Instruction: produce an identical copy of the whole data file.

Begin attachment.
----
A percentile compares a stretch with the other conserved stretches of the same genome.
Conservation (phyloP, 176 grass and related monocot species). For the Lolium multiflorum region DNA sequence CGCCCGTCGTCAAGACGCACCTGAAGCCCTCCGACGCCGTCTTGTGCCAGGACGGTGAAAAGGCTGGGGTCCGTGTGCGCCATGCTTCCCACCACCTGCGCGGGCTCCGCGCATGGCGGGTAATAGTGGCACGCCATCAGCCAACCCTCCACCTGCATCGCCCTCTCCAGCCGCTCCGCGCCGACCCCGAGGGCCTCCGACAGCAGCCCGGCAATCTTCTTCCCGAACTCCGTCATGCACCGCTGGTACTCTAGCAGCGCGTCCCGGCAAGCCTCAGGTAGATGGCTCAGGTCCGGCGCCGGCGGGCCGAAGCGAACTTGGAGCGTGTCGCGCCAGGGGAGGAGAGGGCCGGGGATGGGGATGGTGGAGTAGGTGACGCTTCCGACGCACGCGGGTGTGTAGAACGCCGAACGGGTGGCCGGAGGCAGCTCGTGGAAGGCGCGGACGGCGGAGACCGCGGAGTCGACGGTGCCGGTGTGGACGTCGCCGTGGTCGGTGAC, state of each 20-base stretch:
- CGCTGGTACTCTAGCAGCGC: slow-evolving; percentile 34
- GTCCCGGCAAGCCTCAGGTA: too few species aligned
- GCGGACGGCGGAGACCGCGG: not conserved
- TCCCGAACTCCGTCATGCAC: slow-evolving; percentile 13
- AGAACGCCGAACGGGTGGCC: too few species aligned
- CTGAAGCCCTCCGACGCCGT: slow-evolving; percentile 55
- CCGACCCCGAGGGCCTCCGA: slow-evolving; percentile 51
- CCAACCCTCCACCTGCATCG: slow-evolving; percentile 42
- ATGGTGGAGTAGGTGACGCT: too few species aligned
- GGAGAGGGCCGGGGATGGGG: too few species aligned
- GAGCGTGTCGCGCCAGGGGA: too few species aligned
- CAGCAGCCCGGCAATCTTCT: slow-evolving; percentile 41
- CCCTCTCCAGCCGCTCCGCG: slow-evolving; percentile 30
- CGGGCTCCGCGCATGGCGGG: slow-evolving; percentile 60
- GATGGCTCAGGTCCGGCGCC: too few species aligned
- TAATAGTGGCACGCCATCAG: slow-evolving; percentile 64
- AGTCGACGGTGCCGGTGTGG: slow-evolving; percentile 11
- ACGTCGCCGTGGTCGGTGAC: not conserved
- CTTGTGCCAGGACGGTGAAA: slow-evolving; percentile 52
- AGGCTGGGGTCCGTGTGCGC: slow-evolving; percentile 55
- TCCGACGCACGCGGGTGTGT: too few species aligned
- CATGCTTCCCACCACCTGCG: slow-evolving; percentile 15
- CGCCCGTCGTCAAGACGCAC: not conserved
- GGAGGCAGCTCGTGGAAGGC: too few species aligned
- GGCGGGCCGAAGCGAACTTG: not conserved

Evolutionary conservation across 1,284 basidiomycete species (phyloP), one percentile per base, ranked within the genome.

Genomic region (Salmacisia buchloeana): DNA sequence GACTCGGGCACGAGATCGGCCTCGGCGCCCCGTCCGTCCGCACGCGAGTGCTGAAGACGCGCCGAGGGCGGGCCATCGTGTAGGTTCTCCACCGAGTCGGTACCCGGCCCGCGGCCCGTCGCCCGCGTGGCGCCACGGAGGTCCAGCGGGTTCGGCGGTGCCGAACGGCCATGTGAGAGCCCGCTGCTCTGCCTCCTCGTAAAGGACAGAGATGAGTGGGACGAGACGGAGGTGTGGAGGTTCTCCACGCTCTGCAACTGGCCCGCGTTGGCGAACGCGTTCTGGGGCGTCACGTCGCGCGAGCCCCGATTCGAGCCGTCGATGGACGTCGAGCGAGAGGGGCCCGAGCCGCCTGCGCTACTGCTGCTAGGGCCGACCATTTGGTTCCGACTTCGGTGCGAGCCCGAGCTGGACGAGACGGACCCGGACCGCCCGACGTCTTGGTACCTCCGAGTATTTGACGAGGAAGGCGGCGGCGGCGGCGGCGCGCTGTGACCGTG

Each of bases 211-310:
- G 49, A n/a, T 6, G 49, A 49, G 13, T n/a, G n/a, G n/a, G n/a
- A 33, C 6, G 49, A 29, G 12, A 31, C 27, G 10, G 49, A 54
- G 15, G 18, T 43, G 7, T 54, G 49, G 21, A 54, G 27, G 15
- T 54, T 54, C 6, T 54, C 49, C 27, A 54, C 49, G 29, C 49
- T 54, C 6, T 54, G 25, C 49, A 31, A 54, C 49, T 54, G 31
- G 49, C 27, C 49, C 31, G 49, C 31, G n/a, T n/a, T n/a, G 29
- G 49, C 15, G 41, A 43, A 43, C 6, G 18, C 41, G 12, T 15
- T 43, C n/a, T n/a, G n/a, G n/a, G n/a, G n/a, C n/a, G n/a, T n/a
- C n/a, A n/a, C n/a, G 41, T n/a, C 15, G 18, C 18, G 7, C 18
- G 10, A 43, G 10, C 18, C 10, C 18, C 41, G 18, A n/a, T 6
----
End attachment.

A percentile compares a stretch with the other conserved stretches of the same genome.
Conservation (phyloP, 176 grass and related monocot species). For the Lolium multiflorum region DNA sequence CGCCCGTCGTCAAGACGCACCTGAAGCCCTCCGACGCCGTCTTGTGCCAGGACGGTGAAAAGGCTGGGGTCCGTGTGCGCCATGCTTCCCACCACCTGCGCGGGCTCCGCGCATGGCGGGTAATAGTGGCACGCCATCAGCCAACCCTCCACCTGCATCGCCCTCTCCAGCCGCTCCGCGCCGACCCCGAGGGCCTCCGACAGCAGCCCGGCAATCTTCTTCCCGAACTCCGTCATGCACCGCTGGTACTCTAGCAGCGCGTCCCGGCAAGCCTCAGGTAGATGGCTCAGGTCCGGCGCCGGCGGGCCGAAGCGAACTTGGAGCGTGTCGCGCCAGGGGAGGAGAGGGCCGGGGATGGGGATGGTGGAGTAGGTGACGCTTCCGACGCACGCGGGTGTGTAGAACGCCGAACGGGTGGCCGGAGGCAGCTCGTGGAAGGCGCGGACGGCGGAGACCGCGGAGTCGACGGTGCCGGTGTGGACGTCGCCGTGGTCGGTGAC, state of each 20-base stretch:
- CGCTGGTACTCTAGCAGCGC: slow-evolving; percentile 34
- GTCCCGGCAAGCCTCAGGTA: too few species aligned
- GCGGACGGCGGAGACCGCGG: not conserved
- TCCCGAACTCCGTCATGCAC: slow-evolving; percentile 13
- AGAACGCCGAACGGGTGGCC: too few species aligned
- CTGAAGCCCTCCGACGCCGT: slow-evolving; percentile 55
- CCGACCCCGAGGGCCTCCGA: slow-evolving; percentile 51
- CCAACCCTCCACCTGCATCG: slow-evolving; percentile 42
- ATGGTGGAGTAGGTGACGCT: too few species aligned
- GGAGAGGGCCGGGGATGGGG: too few species aligned
- GAGCGTGTCGCGCCAGGGGA: too few species aligned
- CAGCAGCCCGGCAATCTTCT: slow-evolving; percentile 41
- CCCTCTCCAGCCGCTCCGCG: slow-evolving; percentile 30
- CGGGCTCCGCGCATGGCGGG: slow-evolving; percentile 60
- GATGGCTCAGGTCCGGCGCC: too few species aligned
- TAATAGTGGCACGCCATCAG: slow-evolving; percentile 64
- AGTCGACGGTGCCGGTGTGG: slow-evolving; percentile 11
- ACGTCGCCGTGGTCGGTGAC: not conserved
- CTTGTGCCAGGACGGTGAAA: slow-evolving; percentile 52
- AGGCTGGGGTCCGTGTGCGC: slow-evolving; percentile 55
- TCCGACGCACGCGGGTGTGT: too few species aligned
- CATGCTTCCCACCACCTGCG: slow-evolving; percentile 15
- CGCCCGTCGTCAAGACGCAC: not conserved
- GGAGGCAGCTCGTGGAAGGC: too few species aligned
- GGCGGGCCGAAGCGAACTTG: not conserved

Evolutionary conservation across 1,284 basidiomycete species (phyloP), one percentile per base, ranked within the genome.

Genomic region (Salmacisia buchloeana): DNA sequence GACTCGGGCACGAGATCGGCCTCGGCGCCCCGTCCGTCCGCACGCGAGTGCTGAAGACGCGCCGAGGGCGGGCCATCGTGTAGGTTCTCCACCGAGTCGGTACCCGGCCCGCGGCCCGTCGCCCGCGTGGCGCCACGGAGGTCCAGCGGGTTCGGCGGTGCCGAACGGCCATGTGAGAGCCCGCTGCTCTGCCTCCTCGTAAAGGACAGAGATGAGTGGGACGAGACGGAGGTGTGGAGGTTCTCCACGCTCTGCAACTGGCCCGCGTTGGCGAACGCGTTCTGGGGCGTCACGTCGCGCGAGCCCCGATTCGAGCCGTCGATGGACGTCGAGCGAGAGGGGCCCGAGCCGCCTGCGCTACTGCTGCTAGGGCCGACCATTTGGTTCCGACTTCGGTGCGAGCCCGAGCTGGACGAGACGGACCCGGACCGCCCGACGTCTTGGTACCTCCGAGTATTTGACGAGGAAGGCGGCGGCGGCGGCGGCGCGCTGTGACCGTG

Each of bases 211-310:
- G 49, A n/a, T 6, G 49, A 49, G 13, T n/a, G n/a, G n/a, G n/a
- A 33, C 6, G 49, A 29, G 12, A 31, C 27, G 10, G 49, A 54
- G 15, G 18, T 43, G 7, T 54, G 49, G 21, A 54, G 27, G 15
- T 54, T 54, C 6, T 54, C 49, C 27, A 54, C 49, G 29, C 49
- T 54, C 6, T 54, G 25, C 49, A 31, A 54, C 49, T 54, G 31
- G 49, C 27, C 49, C 31, G 49, C 31, G n/a, T n/a, T n/a, G 29
- G 49, C 15, G 41, A 43, A 43, C 6, G 18, C 41, G 12, T 15
- T 43, C n/a, T n/a, G n/a, G n/a, G n/a, G n/a, C n/a, G n/a, T n/a
- C n/a, A n/a, C n/a, G 41, T n/a, C 15, G 18, C 18, G 7, C 18
- G 10, A 43, G 10, C 18, C 10, C 18, C 41, G 18, A n/a, T 6